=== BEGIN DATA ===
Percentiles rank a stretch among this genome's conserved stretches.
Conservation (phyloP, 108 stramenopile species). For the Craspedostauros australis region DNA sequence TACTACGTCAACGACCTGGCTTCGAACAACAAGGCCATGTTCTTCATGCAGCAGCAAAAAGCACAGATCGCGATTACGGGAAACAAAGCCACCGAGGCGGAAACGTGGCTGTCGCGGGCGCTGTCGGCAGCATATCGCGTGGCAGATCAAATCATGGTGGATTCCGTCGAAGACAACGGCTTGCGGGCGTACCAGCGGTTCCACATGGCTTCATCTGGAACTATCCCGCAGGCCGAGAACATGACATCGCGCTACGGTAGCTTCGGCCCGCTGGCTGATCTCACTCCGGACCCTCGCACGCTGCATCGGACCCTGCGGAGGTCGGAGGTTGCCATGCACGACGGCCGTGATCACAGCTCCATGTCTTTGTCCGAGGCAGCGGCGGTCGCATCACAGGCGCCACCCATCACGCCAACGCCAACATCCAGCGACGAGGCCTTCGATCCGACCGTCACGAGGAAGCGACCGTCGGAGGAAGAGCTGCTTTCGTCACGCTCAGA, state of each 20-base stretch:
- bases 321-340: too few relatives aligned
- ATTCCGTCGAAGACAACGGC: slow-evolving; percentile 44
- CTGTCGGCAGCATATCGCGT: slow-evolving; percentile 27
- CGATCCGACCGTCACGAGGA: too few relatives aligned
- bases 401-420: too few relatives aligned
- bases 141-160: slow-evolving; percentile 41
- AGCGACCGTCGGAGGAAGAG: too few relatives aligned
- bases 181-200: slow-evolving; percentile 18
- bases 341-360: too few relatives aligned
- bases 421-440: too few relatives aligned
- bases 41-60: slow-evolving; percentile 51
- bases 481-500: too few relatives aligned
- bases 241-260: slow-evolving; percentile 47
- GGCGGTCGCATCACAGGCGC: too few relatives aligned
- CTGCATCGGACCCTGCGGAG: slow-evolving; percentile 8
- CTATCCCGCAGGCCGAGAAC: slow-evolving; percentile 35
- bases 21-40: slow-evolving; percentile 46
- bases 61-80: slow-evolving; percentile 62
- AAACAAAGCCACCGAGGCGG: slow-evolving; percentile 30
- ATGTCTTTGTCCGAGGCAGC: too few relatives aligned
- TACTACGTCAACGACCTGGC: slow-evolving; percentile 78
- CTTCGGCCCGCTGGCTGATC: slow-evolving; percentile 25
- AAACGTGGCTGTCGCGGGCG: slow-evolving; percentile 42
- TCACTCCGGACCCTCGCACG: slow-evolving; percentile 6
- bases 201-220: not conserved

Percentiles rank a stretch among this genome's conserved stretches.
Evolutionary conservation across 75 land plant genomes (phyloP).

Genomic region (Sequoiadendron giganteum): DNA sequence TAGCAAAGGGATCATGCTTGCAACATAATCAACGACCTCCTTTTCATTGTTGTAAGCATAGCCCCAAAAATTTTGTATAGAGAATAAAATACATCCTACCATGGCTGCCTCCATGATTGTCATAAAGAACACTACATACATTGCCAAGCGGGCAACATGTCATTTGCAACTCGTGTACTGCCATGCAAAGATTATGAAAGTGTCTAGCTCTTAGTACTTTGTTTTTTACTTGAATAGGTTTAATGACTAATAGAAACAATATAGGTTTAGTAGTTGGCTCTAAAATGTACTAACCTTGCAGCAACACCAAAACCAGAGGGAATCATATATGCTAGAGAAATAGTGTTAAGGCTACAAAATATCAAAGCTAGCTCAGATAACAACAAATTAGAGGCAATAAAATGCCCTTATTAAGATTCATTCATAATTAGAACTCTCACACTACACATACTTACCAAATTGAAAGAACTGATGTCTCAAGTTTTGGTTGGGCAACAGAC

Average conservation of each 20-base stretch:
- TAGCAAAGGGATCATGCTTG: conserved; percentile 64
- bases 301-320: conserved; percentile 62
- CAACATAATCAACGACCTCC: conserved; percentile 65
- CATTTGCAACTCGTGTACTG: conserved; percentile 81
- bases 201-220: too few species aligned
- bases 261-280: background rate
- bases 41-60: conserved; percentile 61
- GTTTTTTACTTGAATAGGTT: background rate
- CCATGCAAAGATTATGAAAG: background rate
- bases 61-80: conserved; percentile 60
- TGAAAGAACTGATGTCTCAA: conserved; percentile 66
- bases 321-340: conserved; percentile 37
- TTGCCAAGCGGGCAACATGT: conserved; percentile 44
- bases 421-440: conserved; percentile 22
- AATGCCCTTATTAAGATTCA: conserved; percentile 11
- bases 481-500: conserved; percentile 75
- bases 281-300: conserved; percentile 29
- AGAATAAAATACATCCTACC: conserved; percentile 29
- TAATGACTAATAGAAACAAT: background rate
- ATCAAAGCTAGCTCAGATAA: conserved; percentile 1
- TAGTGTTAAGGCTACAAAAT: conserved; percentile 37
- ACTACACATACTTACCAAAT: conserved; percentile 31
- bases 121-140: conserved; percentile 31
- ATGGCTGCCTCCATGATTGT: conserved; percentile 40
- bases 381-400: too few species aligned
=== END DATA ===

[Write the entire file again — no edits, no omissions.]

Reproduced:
Percentiles rank a stretch among this genome's conserved stretches.
Conservation (phyloP, 108 stramenopile species). For the Craspedostauros australis region DNA sequence TACTACGTCAACGACCTGGCTTCGAACAACAAGGCCATGTTCTTCATGCAGCAGCAAAAAGCACAGATCGCGATTACGGGAAACAAAGCCACCGAGGCGGAAACGTGGCTGTCGCGGGCGCTGTCGGCAGCATATCGCGTGGCAGATCAAATCATGGTGGATTCCGTCGAAGACAACGGCTTGCGGGCGTACCAGCGGTTCCACATGGCTTCATCTGGAACTATCCCGCAGGCCGAGAACATGACATCGCGCTACGGTAGCTTCGGCCCGCTGGCTGATCTCACTCCGGACCCTCGCACGCTGCATCGGACCCTGCGGAGGTCGGAGGTTGCCATGCACGACGGCCGTGATCACAGCTCCATGTCTTTGTCCGAGGCAGCGGCGGTCGCATCACAGGCGCCACCCATCACGCCAACGCCAACATCCAGCGACGAGGCCTTCGATCCGACCGTCACGAGGAAGCGACCGTCGGAGGAAGAGCTGCTTTCGTCACGCTCAGA, state of each 20-base stretch:
- bases 321-340: too few relatives aligned
- ATTCCGTCGAAGACAACGGC: slow-evolving; percentile 44
- CTGTCGGCAGCATATCGCGT: slow-evolving; percentile 27
- CGATCCGACCGTCACGAGGA: too few relatives aligned
- bases 401-420: too few relatives aligned
- bases 141-160: slow-evolving; percentile 41
- AGCGACCGTCGGAGGAAGAG: too few relatives aligned
- bases 181-200: slow-evolving; percentile 18
- bases 341-360: too few relatives aligned
- bases 421-440: too few relatives aligned
- bases 41-60: slow-evolving; percentile 51
- bases 481-500: too few relatives aligned
- bases 241-260: slow-evolving; percentile 47
- GGCGGTCGCATCACAGGCGC: too few relatives aligned
- CTGCATCGGACCCTGCGGAG: slow-evolving; percentile 8
- CTATCCCGCAGGCCGAGAAC: slow-evolving; percentile 35
- bases 21-40: slow-evolving; percentile 46
- bases 61-80: slow-evolving; percentile 62
- AAACAAAGCCACCGAGGCGG: slow-evolving; percentile 30
- ATGTCTTTGTCCGAGGCAGC: too few relatives aligned
- TACTACGTCAACGACCTGGC: slow-evolving; percentile 78
- CTTCGGCCCGCTGGCTGATC: slow-evolving; percentile 25
- AAACGTGGCTGTCGCGGGCG: slow-evolving; percentile 42
- TCACTCCGGACCCTCGCACG: slow-evolving; percentile 6
- bases 201-220: not conserved

Percentiles rank a stretch among this genome's conserved stretches.
Evolutionary conservation across 75 land plant genomes (phyloP).

Genomic region (Sequoiadendron giganteum): DNA sequence TAGCAAAGGGATCATGCTTGCAACATAATCAACGACCTCCTTTTCATTGTTGTAAGCATAGCCCCAAAAATTTTGTATAGAGAATAAAATACATCCTACCATGGCTGCCTCCATGATTGTCATAAAGAACACTACATACATTGCCAAGCGGGCAACATGTCATTTGCAACTCGTGTACTGCCATGCAAAGATTATGAAAGTGTCTAGCTCTTAGTACTTTGTTTTTTACTTGAATAGGTTTAATGACTAATAGAAACAATATAGGTTTAGTAGTTGGCTCTAAAATGTACTAACCTTGCAGCAACACCAAAACCAGAGGGAATCATATATGCTAGAGAAATAGTGTTAAGGCTACAAAATATCAAAGCTAGCTCAGATAACAACAAATTAGAGGCAATAAAATGCCCTTATTAAGATTCATTCATAATTAGAACTCTCACACTACACATACTTACCAAATTGAAAGAACTGATGTCTCAAGTTTTGGTTGGGCAACAGAC

Average conservation of each 20-base stretch:
- TAGCAAAGGGATCATGCTTG: conserved; percentile 64
- bases 301-320: conserved; percentile 62
- CAACATAATCAACGACCTCC: conserved; percentile 65
- CATTTGCAACTCGTGTACTG: conserved; percentile 81
- bases 201-220: too few species aligned
- bases 261-280: background rate
- bases 41-60: conserved; percentile 61
- GTTTTTTACTTGAATAGGTT: background rate
- CCATGCAAAGATTATGAAAG: background rate
- bases 61-80: conserved; percentile 60
- TGAAAGAACTGATGTCTCAA: conserved; percentile 66
- bases 321-340: conserved; percentile 37
- TTGCCAAGCGGGCAACATGT: conserved; percentile 44
- bases 421-440: conserved; percentile 22
- AATGCCCTTATTAAGATTCA: conserved; percentile 11
- bases 481-500: conserved; percentile 75
- bases 281-300: conserved; percentile 29
- AGAATAAAATACATCCTACC: conserved; percentile 29
- TAATGACTAATAGAAACAAT: background rate
- ATCAAAGCTAGCTCAGATAA: conserved; percentile 1
- TAGTGTTAAGGCTACAAAAT: conserved; percentile 37
- ACTACACATACTTACCAAAT: conserved; percentile 31
- bases 121-140: conserved; percentile 31
- ATGGCTGCCTCCATGATTGT: conserved; percentile 40
- bases 381-400: too few species aligned